The boy sat on the bare ground. His hand gripped a small block of wood, and he pushed it forward, furrowing the dirt. He pulled it back making a growly sound like the exhaust of his grandfather’s black pickup, a Ford, because that is all he would buy. His tractor was also a Ford, light gray with red lettering. Forward and backward, the boy made a toy road in the dirt.
The boy looked up when the screen door from the kitchen sang against its rusty spring and swung open. The old man came out wiping his hands on the front of his denim coveralls. He took down a straw hat from a peg in a porch post, and, descending the steps into the bright sun, put on the hat. The boy knew his grandfather was heading to the barn where it sat on a low hill a quarter-mile away across an open pasture of low, brown grass. The few cows he farmed were fenced in a lower pasture.
It had not rained in a long spell. Pale dust powdered the boy’s skin and the knees of his jeans were dirty. He didn’t have on a shirt or shoes. His grandmother said yesterday he needed a haircut so she could see his face better. “Those blue eyes of yours,” she had said.
If his grandfather did not straddle and crank the tractor there in the shade of the big water oak, the boy would follow a few steps behind on the hardworn path that marked its winding way across the pasture. The old man did not talk much, but the boy could read his eyes.
The sun pinched the boy’s shoulders. Up ahead as they drew near, the rough-sawn oak planks of the barn were unpainted and bleached gray-white, and its tin roof was rusty except for five new panels put on last year. A fat black wasp buzzed around his grandfather’s head as he walked. He paid it no mind, once telling the boy he had an agreement with them. “I won’t bother them, if they don’t bother me.” When the wasp left the old man’s company and instead circled the boy, neither did he swat at it, nor flinch, only switched his eyes left and right and up and down as it maneuvered around him. When the wasp flew away, the boy relaxed his shoulders and picked up his pace.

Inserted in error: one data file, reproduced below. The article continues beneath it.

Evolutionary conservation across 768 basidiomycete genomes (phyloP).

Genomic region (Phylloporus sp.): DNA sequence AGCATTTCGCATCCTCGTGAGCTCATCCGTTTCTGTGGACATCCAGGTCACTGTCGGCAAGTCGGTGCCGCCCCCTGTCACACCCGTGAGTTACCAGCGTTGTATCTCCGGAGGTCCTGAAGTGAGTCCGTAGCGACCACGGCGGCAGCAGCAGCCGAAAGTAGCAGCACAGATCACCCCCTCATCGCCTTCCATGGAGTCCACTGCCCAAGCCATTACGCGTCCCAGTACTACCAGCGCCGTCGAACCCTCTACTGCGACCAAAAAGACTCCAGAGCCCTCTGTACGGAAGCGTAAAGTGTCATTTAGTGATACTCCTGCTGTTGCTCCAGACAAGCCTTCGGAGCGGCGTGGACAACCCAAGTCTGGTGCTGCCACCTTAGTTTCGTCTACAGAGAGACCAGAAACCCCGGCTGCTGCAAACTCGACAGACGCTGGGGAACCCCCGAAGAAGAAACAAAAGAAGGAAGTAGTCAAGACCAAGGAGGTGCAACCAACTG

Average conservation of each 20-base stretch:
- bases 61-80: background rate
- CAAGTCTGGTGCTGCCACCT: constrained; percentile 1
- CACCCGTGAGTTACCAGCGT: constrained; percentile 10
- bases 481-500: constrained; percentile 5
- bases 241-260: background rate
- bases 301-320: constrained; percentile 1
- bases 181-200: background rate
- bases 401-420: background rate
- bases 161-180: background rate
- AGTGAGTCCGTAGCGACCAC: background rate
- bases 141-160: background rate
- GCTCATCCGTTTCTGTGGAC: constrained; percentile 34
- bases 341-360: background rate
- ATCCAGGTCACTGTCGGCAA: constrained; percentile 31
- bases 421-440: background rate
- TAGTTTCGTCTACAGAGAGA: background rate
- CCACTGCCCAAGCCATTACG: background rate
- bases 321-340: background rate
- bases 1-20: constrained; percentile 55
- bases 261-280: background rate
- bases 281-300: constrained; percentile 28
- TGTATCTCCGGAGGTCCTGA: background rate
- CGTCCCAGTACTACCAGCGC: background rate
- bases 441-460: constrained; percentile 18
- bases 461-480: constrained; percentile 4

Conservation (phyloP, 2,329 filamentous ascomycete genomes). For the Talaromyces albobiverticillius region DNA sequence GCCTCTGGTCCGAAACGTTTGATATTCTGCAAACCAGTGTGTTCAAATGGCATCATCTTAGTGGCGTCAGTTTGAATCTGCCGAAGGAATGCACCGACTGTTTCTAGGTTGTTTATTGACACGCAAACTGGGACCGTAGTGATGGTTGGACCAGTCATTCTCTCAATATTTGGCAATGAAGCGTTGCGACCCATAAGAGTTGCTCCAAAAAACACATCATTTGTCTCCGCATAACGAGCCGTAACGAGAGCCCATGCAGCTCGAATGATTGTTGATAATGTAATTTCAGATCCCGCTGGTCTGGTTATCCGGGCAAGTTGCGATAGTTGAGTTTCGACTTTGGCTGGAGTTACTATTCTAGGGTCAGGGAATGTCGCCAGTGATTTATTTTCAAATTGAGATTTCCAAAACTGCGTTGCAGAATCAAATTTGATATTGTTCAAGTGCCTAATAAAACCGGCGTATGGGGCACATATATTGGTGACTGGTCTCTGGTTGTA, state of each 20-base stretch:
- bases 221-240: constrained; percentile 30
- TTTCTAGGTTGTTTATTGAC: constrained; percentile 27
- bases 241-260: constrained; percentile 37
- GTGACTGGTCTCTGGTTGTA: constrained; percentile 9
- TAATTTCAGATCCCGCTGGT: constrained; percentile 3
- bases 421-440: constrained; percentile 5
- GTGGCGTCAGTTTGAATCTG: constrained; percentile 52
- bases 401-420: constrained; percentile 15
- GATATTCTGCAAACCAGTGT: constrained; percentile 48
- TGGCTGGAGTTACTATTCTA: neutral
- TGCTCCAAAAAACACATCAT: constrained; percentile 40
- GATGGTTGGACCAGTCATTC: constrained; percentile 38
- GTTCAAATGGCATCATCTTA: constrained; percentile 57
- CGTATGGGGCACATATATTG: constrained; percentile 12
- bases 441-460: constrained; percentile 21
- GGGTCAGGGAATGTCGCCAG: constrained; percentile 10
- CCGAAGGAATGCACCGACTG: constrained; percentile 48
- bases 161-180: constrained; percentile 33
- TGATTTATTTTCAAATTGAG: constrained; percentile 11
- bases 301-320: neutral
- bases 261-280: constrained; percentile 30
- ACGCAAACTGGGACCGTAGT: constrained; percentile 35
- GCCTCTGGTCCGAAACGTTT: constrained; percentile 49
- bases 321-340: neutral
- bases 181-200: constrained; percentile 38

The old man stepped into the cool dark of the barn’s broad opening, lacking a gate or door. The boy was close behind. “What’re you gonna do, ‘Pa?” The sweet smell of hay from the loft and feed corn from the crib rode on dust motes in sunlight slanting in between cracks in the wall planks.
“Tote some water for the horse. Had to put her up ‘til I fix the fence. Get to that before dark, I reckon.”
His grandfather reached for a 3-gallon galvanized steel bucket hanging by its bail from a hook screwed into a fence post between stalls situated two on this side of the barn and two on the other side, across the aisle. The dull brass spigot was mounted just underneath the bucket, and as it swung free of the hook, a popsicle-green tree frog sprang from the bucket onto a fence board.
“Well, look here,” the old man said to no one. He reached the toe of his boot and with it dragged a flat pan from two feet away on the ground to underneath the spigot and turned on the water. He ran it half-full. With the bucket still in his left hand, the boy’s grandfather reached out his right hand, slowly-slowly, toward the tree frog. His fingers were extended. He stopped six inches from the frog and waited.
The boy could see the little frog’s eyes. They seemed to be looking at the fingers there before it. Its head turned slightly away, and the boy thought this was a signal the tree frog was about to jump away. The horse sputtered its lips and at the same time the frog leaped into the old man’s hand.
The boy did not move. He held his breath and followed his grandfather’s hand as he slowly-slowly lowered it to the edge of the water pan. The tree frog was the size of his grandfather’s thumb. And it raised its body and crawled awkwardly onto the rim of the water pan.
The old man straightened his back and ran water into his bucket. The boy watched his grandfather’s back, how the straps of the bib coveralls were loose across his shoulders, how his sun-darkened arms seemed small inside the short sleeves of his brown shirt. And he wondered did the tree frog think his ‘Pa might be Jesus.